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  typhonodorum lindleyanum seeds
From: "Peter Wunderlin" pmdes at astronet.co.za> on 2005.02.28 at 22:08:45(12745)
Hi everybody
I have some Typhonodorum lindleyanum seeds
for swops.
Anybody interested please contact me on
Best Regards
From: "MJ Hatfield" mjhatfield at oneota.org> on 2005.03.26 at 13:48:27(12794)
I just rec'd seeds of Typhonodorum lindleyanum. (Thank you, Thank you.) They
are planted but I have a couple of questions. Julius says to put rock or
crockery at the bottom of the pots so that the soil doesn't actually sit in
the water but rather the pot does and will wick water up. However, the
Aroideana article makes no mention of that and talks of growing the
seedlings in jars, one with some water and one with more water, roots
submerged. These seem contradictory. How should I grow them?

And just how warm should the soil be for optimum growth?

Thanks so much. I'm quite excited, now that I have a greenhouse.

MJ Hatfield

From: "Bobby McGehe" bobbymcgehe at bellsouth.net> on 2005.03.27 at 14:10:39(12797)
Trust Julius, he knows!!!
----- Original Message -----
From: Baumfarn Webmaster webmaster at baumfarn.at> on 2005.03.27 at 14:18:48(12799)
Hi, Is the same true to T.giganteum?


From: "araceae at earthlink.net" araceae at pop.earthlink.net> on 2005.03.27 at 17:06:17(12801)
I'll doublle that and even triple it.... TRUST JULIUS.. HE REALY KNOWS.

Trust Julius, he knows!!!

From: "Peter Wunderlin" pmdes at astronet.co.za> on 2005.03.28 at 13:25:44(12804)
Hi Mary Jane,
just plant the seeds in a plastics container without drainage holes fill it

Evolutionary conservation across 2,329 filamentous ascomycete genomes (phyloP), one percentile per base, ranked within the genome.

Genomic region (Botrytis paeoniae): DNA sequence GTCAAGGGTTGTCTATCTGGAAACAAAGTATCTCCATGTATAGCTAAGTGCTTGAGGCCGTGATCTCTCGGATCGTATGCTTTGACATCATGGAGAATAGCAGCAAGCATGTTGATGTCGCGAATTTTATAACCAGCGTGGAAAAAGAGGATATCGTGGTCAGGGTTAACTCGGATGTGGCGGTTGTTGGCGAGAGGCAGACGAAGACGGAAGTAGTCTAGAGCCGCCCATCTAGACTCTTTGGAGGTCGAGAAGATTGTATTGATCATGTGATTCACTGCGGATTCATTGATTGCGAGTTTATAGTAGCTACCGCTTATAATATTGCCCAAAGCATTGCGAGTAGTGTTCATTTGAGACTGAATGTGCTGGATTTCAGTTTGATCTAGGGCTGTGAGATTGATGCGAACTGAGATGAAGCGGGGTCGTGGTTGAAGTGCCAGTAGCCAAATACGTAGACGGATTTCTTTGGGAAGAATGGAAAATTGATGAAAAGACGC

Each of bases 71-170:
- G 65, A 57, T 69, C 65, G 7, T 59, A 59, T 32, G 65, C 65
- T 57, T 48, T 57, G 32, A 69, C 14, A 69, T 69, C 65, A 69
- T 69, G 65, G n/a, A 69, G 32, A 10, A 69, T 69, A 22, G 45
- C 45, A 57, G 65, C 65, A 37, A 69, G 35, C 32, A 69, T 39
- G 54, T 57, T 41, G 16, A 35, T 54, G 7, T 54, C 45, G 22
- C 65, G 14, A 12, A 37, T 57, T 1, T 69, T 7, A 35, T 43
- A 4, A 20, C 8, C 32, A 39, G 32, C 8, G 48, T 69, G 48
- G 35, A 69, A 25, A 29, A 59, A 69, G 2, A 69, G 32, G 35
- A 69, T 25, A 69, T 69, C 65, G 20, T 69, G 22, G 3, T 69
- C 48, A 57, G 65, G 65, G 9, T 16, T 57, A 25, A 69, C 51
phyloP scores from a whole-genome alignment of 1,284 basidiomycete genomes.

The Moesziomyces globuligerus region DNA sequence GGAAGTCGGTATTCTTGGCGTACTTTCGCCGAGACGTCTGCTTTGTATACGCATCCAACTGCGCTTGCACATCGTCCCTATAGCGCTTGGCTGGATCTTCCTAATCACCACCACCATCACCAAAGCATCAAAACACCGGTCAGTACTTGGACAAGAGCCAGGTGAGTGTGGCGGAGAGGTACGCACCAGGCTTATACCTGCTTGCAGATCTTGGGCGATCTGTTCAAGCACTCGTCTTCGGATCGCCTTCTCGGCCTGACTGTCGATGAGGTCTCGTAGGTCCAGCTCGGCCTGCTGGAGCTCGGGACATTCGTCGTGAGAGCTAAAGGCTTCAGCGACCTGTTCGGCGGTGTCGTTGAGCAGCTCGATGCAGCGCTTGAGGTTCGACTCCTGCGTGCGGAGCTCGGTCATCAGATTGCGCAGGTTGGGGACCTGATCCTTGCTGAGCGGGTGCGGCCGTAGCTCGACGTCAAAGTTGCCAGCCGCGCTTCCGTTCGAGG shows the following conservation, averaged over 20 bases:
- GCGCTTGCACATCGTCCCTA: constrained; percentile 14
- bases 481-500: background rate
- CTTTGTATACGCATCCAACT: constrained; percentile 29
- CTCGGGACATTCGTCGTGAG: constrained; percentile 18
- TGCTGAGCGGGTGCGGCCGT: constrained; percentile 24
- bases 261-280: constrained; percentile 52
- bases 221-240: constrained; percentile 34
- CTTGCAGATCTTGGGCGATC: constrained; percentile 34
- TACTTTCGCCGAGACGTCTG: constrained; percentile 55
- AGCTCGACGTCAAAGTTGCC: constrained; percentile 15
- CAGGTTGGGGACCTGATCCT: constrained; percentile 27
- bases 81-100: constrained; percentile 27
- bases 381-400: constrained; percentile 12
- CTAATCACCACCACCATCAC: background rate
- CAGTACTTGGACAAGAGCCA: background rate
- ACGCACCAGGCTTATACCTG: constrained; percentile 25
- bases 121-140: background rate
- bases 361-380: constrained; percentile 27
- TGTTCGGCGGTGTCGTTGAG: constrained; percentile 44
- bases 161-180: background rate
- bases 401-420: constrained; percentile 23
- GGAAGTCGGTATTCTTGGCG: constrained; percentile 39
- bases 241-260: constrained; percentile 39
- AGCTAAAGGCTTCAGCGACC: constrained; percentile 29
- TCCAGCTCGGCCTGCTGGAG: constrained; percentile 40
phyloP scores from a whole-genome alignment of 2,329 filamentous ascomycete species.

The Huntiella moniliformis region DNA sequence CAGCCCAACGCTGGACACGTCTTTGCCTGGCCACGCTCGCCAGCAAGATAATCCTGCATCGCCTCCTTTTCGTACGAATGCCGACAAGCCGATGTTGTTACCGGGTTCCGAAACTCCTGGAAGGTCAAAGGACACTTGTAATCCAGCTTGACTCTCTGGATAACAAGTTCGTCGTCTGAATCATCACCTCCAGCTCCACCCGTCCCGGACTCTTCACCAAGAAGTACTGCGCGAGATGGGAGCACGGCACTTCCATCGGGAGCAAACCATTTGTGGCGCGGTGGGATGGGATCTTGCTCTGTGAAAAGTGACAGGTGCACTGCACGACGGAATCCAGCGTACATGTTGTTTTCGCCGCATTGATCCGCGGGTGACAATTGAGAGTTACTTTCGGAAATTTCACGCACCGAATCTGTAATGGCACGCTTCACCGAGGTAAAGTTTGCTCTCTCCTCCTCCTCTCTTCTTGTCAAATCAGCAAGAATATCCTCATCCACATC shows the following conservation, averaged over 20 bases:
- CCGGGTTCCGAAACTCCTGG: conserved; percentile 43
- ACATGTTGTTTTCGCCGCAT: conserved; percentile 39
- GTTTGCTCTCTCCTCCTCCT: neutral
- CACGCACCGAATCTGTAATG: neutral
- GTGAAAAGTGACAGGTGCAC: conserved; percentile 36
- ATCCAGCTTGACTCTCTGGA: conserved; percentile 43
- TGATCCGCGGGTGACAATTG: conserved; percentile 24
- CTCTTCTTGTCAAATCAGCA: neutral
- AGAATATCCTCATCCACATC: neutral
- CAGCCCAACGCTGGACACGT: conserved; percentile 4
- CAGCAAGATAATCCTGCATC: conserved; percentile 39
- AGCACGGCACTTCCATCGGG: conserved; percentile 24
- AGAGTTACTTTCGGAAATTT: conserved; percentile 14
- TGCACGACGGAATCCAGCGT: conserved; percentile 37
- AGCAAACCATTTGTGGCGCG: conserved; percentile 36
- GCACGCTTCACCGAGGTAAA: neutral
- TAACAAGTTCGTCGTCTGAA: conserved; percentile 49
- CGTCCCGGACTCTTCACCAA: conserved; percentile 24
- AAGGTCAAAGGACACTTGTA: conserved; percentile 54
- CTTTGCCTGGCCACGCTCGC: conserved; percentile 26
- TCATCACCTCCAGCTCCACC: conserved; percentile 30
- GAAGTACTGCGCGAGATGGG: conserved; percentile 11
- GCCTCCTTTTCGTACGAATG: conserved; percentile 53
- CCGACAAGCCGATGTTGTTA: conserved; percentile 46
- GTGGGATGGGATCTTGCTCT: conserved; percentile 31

about 80% with good soil and plant the seeds halfway in the soil. Flood the
container with water so the water level is slightly above the soil.
Thyphonodorums are very easy to grow, no big deal at all.
Good growing
Best Regards
From: "Horak, David" davidhorak at bbg.org> on 2005.03.31 at 13:29:29(12810)
Just to add my two cents. I agree with Peter. Typhonodorum seeds
germinate easily and quickly. Here at the Garden our "parent" display
plant is growing in our shallow pool with its entire root mass
completely submerged.It has been that way for several years now. The 3
original plants we have came from a distribution from Brian Williams
back in 2001.They bloom a couple times a year and regularly "self"
(another topic) and occasionally, when I have not been diligent seed
falls into the pool and I eventually find germinated seedlings rooting
floating freely in the pool. At the moment I have a large population of
seedlings that unfortunately I cannot offer in a general way, but that
were germinated in a container of water with no soil and then planted
out after the first root/leaf began to appear. It helps if the water
temperature is warm, as in 75-80 degrees. Julius rightfully cautions
about growing these plants submerged. I believe the big issue with
growing with a submerged root zone is having constant fresh water. If
sitting in water that becomes stagnant and is not emptied or replaced
frequently you are very likely to see leaf tip burning and eventually
will kill the plants if the condition is not changed. Lots of fresh

Those who have applied/requested plants will see them soon as the
weather is finally warming up.

Dave Horak

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